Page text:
All that glitters is sustainable as scientists create non-toxic type

An environmentally friendly, biodegradable and vegan-friendly glitter has been made by scientists at the University of Cambridge and is inspired by butterfly wings and peacock feathers.

The non-toxic sparkly material is made of cellulose nanocrystals, tiny bundles of the same hardy natural fibre which forms the foundation of plants. The crystals appear to glisten and twinkle like glitter because they distort light via a process called “structural colour”, according to the academics.

The organic glitter is just as sparkly as the plastic alternative, the researchers who developed it claim.

The traditional type is a source of microplastics, tiny fragments which have been found on mountain ranges and at the bottom of the world’s oceans.

The sustainable version is said to be just as sparkly without causing harm

Credit: Benjamin Droguet/University of Cambridge

Experts are divided on the health dangers of microplastics, which have been found in human bodies, drinking water and the food we eat, but there is no debate over their existence.

Glitter and other products which include small pieces of plastic are a major source of microplastics and some scientists and campaigners have been calling for a ban.

Making the product out of a natural material avoids the pollution problem without depriving Christmas decoration manufacturers of their favourite shiny material.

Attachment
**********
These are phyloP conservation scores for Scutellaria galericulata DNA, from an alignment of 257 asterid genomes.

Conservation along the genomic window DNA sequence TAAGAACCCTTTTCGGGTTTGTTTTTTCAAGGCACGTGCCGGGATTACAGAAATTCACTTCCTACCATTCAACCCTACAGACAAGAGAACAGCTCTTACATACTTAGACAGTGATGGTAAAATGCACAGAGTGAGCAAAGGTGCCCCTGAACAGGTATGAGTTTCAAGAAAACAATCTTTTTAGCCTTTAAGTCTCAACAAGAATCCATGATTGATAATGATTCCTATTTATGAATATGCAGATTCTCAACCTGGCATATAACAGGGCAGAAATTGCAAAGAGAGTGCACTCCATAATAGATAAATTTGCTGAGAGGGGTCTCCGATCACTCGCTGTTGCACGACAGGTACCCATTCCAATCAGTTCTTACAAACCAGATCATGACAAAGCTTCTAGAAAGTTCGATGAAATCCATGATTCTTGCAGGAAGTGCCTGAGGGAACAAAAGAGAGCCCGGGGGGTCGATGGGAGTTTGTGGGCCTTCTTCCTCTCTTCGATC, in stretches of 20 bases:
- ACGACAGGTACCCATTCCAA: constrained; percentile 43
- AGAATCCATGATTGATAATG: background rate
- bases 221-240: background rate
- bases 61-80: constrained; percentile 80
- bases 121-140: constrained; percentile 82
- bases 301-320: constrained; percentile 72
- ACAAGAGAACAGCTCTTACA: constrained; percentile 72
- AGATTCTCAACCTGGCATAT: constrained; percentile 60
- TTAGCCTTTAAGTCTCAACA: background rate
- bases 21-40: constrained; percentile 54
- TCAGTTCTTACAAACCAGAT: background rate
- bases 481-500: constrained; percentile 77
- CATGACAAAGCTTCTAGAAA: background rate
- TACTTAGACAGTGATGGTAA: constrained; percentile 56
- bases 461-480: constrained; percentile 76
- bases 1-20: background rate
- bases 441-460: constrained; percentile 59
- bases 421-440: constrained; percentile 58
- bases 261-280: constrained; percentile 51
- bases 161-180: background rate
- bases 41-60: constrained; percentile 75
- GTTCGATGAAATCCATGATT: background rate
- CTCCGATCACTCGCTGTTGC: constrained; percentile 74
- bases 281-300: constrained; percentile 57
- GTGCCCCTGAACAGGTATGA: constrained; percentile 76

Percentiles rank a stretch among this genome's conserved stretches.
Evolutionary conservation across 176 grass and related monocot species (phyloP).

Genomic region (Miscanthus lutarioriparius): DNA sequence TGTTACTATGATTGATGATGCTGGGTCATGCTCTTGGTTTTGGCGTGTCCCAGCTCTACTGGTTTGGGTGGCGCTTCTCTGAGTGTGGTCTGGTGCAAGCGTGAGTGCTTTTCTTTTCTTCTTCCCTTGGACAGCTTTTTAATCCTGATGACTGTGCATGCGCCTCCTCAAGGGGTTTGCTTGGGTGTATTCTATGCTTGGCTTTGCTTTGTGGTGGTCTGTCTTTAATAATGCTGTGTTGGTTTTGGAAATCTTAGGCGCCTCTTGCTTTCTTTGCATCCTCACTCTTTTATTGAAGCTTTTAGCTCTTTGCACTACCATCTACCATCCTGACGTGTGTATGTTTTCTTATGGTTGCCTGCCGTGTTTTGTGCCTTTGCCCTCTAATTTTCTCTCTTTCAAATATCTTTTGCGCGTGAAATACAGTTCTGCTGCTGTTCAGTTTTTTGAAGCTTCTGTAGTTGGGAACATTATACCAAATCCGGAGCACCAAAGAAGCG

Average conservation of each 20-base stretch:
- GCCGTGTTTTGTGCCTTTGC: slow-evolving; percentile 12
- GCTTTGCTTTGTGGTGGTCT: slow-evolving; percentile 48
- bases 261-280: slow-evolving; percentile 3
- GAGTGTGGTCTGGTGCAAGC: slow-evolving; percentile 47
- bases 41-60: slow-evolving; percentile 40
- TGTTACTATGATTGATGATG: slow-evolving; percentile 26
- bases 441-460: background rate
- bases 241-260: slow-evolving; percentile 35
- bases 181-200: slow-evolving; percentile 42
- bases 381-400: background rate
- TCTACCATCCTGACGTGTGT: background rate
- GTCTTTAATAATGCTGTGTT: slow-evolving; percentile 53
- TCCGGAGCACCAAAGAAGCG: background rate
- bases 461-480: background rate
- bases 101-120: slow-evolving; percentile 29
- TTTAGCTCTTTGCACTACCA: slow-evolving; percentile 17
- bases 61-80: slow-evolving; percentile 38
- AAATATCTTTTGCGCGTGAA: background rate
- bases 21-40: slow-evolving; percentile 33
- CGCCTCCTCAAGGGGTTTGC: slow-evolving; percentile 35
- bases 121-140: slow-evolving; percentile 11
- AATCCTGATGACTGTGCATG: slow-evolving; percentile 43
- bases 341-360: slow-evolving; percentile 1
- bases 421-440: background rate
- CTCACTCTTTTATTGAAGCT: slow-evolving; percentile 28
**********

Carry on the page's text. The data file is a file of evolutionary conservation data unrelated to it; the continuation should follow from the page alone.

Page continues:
The cellulose nanocrystal films prepared by the team can be made at scale using roll-to-roll processes like those used to make paper from wood pulp, which is the first time these specialist materials have ever been created on an industrial scale.

Senior author Professor Silvia Vignolini, of Cambridge’s Yusuf Hamied Department of Chemistry, said: “Conventional pigments, like your everyday glitter, are not produced sustainably.

‘It will be just as annoying – but it won’t harm the planet’

“They get into the soil, the ocean and contribute to an overall level of pollution. Consumers are starting to realise that while glitters are fun they also have real environmental harms.”

However, although the newfangled glitter is built to reduce pollution, the academics are confident it retains all the traditional qualities.

“It will be just as annoying – but it won’t harm the planet and is safe for your little ones,” Prof Vignolini said.

After producing the large-scale cellulose films, the researchers ground them into glitter-sized particles which are biodegradable, plastic-free and non-toxic.

According to the study, the process is far less energy intensive than conventional methods.

Prof Vignolini said: “Traditionally, effective pigment minerals have to be heated at temperatures as high as 800C to form pigment particles.

First author Benjamin Droguet, also of the Department of Chemistry, said: “When you consider the quantity of mineral-effect pigments that is produced worldwide, you realise that their use is harmful to the planet.

“We believe this product could revolutionise the cosmetics industry by providing a fully sustainable, biodegradable and vegan pigment and glitter.”

While more work is needed on the process, the researchers hope to form a spin-out company to make their pigments and glitters commercially available in the coming years.

The research, published in Nature Materials, was funded in part by the European Research Council and the Engineering and Physical Sciences Research Council.

 

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